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Providing evidence to improve practice

Individual study: Botanical survey of grassland in the Shropshire Hills, Blackdown Hills and SW Peak ESAs

Published source details

Defra (2005) Botanical survey of grassland in the Shropshire Hills, Blackdown Hills and SW Peak ESAs. Defra MA01013 report.


This study is summarised as evidence for the intervention(s) shown on the right. The icon shows which synopsis it is relevant to.

Maintain species-rich, semi-natural grassland Farmland Conservation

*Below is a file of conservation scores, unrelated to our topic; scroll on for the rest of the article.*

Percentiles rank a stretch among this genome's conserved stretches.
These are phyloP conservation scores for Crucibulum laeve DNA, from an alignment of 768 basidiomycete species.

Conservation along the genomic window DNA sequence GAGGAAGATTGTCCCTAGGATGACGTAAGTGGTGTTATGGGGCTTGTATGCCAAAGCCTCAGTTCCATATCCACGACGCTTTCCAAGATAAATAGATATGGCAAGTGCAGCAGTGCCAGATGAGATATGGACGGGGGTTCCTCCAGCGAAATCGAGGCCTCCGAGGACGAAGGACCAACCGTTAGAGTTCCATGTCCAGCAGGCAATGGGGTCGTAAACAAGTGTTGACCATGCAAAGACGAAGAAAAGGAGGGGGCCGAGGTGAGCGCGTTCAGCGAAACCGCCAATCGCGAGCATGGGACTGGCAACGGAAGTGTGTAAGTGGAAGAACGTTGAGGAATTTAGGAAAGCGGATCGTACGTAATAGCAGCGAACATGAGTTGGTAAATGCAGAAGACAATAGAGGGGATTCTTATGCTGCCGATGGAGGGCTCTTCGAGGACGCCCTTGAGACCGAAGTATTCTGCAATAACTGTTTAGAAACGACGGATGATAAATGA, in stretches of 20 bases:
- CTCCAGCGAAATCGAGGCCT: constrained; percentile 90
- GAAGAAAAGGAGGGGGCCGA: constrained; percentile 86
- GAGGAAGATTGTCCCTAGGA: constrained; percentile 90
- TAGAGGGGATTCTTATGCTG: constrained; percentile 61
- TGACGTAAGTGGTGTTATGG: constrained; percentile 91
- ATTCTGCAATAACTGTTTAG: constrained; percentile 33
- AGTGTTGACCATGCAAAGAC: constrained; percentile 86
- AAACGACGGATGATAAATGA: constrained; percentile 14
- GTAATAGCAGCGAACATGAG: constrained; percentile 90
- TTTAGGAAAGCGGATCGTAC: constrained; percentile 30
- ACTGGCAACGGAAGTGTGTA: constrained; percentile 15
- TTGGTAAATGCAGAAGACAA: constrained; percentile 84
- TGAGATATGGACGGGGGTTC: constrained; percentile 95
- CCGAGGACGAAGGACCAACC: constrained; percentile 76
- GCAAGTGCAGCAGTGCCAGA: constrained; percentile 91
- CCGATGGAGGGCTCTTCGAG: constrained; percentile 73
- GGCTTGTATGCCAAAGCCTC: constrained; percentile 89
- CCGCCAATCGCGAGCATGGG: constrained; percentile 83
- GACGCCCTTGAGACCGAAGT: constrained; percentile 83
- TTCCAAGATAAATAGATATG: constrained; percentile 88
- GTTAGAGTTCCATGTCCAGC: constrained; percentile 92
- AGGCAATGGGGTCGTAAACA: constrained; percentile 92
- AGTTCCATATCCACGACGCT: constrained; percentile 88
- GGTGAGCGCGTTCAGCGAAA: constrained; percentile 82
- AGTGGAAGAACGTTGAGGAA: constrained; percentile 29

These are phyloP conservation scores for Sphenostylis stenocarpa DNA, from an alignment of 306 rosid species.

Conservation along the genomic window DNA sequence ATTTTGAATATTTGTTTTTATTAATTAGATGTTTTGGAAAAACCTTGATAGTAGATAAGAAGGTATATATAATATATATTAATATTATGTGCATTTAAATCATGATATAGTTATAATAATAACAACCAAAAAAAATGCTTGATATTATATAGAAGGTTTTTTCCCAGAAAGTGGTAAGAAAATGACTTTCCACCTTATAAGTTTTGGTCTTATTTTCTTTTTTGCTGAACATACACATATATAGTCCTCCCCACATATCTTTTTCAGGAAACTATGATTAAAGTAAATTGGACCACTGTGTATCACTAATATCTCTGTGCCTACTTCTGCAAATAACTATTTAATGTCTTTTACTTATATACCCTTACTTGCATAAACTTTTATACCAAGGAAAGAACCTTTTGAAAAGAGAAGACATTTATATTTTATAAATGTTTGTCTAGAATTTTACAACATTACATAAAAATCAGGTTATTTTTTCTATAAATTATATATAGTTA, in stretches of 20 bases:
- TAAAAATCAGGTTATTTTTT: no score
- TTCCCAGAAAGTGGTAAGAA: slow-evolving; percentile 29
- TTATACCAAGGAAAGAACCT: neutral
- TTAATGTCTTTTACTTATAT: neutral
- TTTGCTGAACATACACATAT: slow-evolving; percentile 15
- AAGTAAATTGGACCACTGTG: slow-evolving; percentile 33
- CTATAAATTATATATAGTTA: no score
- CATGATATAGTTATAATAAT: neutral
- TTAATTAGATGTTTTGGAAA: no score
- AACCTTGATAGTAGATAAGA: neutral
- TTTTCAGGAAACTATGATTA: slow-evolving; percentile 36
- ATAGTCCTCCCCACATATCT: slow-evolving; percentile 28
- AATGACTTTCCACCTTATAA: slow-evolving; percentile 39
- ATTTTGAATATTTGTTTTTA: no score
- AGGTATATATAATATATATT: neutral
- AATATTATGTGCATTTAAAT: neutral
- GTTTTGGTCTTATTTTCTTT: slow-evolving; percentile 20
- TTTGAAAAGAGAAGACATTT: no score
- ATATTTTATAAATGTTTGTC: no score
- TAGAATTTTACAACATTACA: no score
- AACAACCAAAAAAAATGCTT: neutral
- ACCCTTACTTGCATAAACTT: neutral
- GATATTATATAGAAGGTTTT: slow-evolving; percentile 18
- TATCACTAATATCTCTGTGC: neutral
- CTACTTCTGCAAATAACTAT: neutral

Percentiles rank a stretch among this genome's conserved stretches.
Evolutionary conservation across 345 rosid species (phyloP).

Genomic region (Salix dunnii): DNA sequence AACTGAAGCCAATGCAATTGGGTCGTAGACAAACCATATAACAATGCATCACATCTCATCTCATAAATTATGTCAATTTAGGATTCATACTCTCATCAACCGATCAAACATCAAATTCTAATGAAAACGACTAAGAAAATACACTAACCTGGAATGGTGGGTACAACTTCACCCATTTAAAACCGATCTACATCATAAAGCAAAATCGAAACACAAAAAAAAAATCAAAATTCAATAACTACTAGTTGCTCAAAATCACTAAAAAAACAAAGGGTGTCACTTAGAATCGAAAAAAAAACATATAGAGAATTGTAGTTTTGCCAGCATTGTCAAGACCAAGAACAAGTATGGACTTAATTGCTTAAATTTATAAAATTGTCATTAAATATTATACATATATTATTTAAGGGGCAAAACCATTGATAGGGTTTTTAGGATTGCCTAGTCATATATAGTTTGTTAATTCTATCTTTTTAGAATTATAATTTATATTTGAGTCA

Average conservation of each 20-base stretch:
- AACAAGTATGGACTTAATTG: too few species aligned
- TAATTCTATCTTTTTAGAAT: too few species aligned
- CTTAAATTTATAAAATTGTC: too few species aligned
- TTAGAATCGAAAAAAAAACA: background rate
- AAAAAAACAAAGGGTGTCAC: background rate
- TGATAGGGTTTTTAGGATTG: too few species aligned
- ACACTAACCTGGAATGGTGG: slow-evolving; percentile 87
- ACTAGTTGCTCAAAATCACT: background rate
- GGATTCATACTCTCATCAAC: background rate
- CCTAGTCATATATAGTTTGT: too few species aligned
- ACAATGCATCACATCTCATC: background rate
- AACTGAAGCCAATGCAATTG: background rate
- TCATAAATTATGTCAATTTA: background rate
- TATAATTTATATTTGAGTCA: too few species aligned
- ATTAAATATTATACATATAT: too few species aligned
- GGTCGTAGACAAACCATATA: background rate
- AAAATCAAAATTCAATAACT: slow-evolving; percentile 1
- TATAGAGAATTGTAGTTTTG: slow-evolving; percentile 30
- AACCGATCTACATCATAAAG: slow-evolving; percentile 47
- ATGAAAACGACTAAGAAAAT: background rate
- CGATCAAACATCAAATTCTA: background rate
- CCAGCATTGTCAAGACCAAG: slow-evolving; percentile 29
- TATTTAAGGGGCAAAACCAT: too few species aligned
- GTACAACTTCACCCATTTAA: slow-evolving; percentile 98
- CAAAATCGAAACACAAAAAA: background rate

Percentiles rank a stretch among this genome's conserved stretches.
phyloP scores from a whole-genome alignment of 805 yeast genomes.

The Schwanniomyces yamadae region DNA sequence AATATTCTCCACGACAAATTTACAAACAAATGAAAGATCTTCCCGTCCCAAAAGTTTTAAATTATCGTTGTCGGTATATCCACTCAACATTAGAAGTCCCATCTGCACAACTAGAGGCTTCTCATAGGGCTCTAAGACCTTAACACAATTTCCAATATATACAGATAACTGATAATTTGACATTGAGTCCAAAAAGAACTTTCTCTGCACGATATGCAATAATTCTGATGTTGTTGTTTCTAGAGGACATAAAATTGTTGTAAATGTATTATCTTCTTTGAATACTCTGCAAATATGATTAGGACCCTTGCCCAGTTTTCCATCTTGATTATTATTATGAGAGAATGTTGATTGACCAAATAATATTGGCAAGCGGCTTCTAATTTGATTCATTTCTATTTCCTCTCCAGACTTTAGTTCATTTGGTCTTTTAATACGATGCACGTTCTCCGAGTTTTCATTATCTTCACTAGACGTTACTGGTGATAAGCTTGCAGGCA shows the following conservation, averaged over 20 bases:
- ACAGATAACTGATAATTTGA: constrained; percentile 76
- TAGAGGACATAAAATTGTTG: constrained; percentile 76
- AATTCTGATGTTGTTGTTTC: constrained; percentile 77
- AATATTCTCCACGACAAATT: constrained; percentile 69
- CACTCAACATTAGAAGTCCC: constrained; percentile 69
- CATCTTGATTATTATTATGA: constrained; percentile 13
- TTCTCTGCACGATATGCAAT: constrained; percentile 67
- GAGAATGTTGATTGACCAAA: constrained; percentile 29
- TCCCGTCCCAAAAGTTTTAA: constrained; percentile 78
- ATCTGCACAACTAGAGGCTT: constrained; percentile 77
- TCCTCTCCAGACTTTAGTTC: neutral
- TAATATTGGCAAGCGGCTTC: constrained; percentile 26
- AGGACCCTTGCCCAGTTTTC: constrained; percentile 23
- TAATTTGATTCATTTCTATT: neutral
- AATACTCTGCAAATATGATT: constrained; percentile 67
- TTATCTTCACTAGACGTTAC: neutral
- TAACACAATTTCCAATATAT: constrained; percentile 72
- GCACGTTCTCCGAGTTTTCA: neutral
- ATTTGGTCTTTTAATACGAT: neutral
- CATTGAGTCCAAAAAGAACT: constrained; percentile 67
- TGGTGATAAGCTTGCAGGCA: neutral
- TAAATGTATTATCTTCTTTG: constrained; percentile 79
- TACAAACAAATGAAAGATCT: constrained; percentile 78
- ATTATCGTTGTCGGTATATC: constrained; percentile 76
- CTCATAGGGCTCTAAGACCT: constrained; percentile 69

A randomized, replicated before-and-after trial in England (Defra 2005b) found that management under the Environmentally Sensitive Area scheme broadly maintained species richness on enclosed rough grassland in the Blackdown Hills, Shropshire Hills and South West Peak Environmentally Sensitive Areas. In all three, the range of vegetation communities was similar between baseline surveys (in 1994-1995) and resurveys in May-August 2003. The number of species in survey plots was also similar between years, except in the South West Peak Environmentally Sensitive Area, where the average number of species per plot declined by 1.5 (to 23). The number of species at a finer within-plot scale declined in the Shropshire Hills and South West Peak Environmentally Sensitive Area, but not by an extent to indicate loss of ecological quality. While the results suggested that management prescriptions were broadly maintaining species richness, they appeared less effective in encouraging desirable species to colonize improved/semi-improved grasslands. There were 22 replicate sites in the Blackdown Hills, 29 in the Shropshire Hills and 38 in the South West Peak Environmentally Sensitive Area.